Clean Water Current

DOJ Takes Steps to Address Environmental Justice and Revive SEPs

May 11, 2022

The U.S. Department of Justice (DOJ) recently announced a series of actions aimed at addressing environmental justice. 

In addition to launching a new Office of Environmental Justice (OEJ), DOJ also issued a comprehensive environmental justice enforcement strategy, as well as an interim final rule restoring the use of supplemental environmental projects (SEPs) in settlement actions subject to certain new guidelines

The OEJ, which will be housed within DOJ’s Environment and Natural Resources Division (ENRD), will be led by Acting Director Cynthia Ferguson and guided by the new enforcement strategy.

That strategy, which was developed by ENRD in partnership with EPA’s Office of Enforcement and Compliance Assurance (OECA), is designed to ensure that DOJ is using all available legal tools to promote environmental justice in both civil and criminal enforcement.

The strategy calls on DOJ to prioritize cases that will reduce public health and environmental harms to overburdened and underserved communities, ensure meaningful engagement with impacted communities, and promote transparency regarding environmental justice enforcement efforts and results.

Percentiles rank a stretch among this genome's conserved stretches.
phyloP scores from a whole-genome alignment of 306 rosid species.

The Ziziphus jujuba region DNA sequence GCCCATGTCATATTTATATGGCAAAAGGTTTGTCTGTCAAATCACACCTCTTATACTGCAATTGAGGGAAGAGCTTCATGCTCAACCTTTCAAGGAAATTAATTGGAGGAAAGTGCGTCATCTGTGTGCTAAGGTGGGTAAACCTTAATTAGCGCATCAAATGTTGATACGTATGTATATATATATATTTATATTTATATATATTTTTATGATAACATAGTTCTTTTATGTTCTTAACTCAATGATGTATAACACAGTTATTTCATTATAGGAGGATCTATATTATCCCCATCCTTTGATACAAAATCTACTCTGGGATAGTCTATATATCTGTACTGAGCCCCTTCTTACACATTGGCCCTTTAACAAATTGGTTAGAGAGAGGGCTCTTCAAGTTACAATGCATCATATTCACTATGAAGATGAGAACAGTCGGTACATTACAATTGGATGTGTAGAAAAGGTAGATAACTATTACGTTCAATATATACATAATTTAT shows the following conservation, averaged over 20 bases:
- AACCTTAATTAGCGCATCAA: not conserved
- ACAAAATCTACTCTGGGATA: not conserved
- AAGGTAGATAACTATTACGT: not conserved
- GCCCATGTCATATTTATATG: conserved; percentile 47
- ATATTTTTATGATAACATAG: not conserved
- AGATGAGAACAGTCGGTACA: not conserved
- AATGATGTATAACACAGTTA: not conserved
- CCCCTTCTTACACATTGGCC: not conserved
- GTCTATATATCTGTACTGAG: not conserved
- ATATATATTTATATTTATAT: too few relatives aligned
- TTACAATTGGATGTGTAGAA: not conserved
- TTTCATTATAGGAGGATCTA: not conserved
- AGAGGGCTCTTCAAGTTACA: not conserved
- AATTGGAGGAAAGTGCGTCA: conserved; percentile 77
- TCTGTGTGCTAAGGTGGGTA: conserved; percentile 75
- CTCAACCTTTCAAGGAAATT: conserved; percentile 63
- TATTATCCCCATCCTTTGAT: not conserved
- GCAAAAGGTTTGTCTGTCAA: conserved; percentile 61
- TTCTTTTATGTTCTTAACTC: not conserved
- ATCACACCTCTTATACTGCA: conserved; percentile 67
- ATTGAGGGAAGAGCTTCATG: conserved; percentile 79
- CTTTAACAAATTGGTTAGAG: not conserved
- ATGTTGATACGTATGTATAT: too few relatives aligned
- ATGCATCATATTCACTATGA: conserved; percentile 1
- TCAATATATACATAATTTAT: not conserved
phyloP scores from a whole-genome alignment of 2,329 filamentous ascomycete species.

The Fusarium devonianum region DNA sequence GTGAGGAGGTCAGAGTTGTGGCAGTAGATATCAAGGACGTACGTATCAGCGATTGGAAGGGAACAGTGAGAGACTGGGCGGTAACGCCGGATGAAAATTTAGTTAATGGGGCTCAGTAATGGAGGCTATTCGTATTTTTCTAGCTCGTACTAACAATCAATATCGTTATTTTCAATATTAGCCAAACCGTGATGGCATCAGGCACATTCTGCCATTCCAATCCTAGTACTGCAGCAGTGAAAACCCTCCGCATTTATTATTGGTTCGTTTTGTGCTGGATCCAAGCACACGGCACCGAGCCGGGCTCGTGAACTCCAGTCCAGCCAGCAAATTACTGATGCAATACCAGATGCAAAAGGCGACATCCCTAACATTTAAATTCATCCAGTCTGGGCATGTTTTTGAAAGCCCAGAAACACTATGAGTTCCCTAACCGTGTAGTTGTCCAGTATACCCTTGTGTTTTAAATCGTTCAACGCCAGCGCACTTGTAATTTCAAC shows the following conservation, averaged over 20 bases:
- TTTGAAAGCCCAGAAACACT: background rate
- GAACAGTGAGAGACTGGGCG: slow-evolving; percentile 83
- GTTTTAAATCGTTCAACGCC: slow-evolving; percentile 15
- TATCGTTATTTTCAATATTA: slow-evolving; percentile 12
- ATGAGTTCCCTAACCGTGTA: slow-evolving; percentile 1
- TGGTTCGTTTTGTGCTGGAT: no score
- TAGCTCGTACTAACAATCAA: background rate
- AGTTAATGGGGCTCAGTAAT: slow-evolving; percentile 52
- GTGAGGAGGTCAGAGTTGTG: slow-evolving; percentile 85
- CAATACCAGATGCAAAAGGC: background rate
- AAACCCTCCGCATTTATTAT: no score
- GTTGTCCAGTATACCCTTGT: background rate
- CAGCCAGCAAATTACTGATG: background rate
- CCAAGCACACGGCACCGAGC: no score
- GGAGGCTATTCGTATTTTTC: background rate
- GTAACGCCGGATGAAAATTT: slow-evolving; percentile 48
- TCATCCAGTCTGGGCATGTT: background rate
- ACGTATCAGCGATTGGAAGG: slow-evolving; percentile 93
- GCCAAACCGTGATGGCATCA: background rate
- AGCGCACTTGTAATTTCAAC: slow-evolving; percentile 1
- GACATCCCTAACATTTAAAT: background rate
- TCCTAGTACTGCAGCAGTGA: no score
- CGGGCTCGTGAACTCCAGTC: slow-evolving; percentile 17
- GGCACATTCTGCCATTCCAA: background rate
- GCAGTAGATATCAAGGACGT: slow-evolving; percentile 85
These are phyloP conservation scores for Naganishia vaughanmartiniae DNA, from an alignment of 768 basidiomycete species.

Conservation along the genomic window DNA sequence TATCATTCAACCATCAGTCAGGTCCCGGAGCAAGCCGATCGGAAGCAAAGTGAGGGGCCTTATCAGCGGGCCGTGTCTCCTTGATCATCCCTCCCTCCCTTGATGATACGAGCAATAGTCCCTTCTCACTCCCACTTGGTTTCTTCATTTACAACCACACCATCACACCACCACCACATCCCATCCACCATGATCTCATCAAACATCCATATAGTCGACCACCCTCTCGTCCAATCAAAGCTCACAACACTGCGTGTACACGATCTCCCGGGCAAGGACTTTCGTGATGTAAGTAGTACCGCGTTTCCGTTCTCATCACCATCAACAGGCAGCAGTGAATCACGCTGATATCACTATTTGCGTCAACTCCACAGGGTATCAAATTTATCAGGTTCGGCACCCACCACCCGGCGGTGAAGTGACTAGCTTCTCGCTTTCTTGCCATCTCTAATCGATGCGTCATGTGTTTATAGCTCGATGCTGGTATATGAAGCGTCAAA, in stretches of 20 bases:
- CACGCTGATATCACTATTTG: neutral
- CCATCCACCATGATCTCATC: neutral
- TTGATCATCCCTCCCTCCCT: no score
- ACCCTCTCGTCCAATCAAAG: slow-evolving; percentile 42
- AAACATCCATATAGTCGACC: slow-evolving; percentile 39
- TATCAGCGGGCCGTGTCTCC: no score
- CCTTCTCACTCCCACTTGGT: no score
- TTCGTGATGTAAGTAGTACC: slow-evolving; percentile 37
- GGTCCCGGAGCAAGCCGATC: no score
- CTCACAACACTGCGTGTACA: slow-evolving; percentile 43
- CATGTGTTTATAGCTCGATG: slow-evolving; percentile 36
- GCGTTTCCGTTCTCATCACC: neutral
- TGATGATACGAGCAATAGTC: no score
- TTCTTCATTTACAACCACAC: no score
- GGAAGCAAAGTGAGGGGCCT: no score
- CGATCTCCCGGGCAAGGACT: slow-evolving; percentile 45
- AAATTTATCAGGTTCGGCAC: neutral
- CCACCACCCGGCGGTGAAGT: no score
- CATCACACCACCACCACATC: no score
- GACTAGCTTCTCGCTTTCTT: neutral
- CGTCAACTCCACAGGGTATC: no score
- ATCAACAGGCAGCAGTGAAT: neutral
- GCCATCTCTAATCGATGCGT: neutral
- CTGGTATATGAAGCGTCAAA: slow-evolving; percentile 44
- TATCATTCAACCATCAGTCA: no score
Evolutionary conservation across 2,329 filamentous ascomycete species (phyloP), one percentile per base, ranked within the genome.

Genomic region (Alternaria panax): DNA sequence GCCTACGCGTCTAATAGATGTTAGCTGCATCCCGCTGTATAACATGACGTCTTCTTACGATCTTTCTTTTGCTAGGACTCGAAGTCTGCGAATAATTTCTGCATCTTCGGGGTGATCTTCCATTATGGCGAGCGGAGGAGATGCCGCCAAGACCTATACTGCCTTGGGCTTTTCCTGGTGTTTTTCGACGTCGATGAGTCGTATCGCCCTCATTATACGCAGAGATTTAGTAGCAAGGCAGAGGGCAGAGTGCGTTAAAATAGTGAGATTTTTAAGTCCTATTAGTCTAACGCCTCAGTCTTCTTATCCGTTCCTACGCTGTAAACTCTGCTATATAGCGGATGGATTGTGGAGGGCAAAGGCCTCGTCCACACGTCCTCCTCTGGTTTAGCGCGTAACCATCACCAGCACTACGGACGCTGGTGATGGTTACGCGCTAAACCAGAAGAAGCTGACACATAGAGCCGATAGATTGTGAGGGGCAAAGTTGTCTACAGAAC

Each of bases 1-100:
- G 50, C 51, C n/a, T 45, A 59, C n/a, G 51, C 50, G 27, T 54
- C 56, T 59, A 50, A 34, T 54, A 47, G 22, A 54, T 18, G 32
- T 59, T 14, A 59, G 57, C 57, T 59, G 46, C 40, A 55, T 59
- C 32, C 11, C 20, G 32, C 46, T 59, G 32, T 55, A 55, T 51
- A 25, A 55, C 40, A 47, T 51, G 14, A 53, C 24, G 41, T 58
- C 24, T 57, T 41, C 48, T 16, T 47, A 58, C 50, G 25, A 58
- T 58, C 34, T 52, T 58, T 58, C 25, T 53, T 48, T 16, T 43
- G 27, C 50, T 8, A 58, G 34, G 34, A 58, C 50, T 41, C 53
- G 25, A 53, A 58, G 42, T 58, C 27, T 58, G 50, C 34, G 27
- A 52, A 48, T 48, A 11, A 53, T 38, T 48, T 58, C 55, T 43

Separately, DOJ is taking public comment on its interim final rule revoking regulations issued by the Trump Administration which prohibited the use of SEPs in civil enforcement actions. 

SEPs are voluntary projects that provide environmental benefits to local communities that can help offset the penalties imposed by DOJ.  SEPs have long enjoyed strong support from the clean water community, industry, and environmental justice advocates.  However, the previous administration banned their use except in limited situations out of concern that they amounted to unlawful settlement payments to non-governmental third parties.

To address those concerns, concurrent with its SEPs rule DOJ issued a memorandum outlining guidelines for SEPs designed to ensure their appropriate use.  Pursuant to the memorandum, DOJ will require that SEPs have a clearly defined scope and a strong connection to the underlying federal violations at issue. 

DOJ will also ensure that the Department does not propose the selection of particular third parties to implement SEPs, retain post-settlement control over the management of funds, or require payments to third parties solely for general public education projects.

NACWA has long supported the use of SEPs and is considering filing comments supporting DOJ’s actions to allow the use of SEPs in Clean Water Act enforcement actions.  Please contact NACWA’s General Counsel Amanda Aspatore with any questions, comments, or concerns. 


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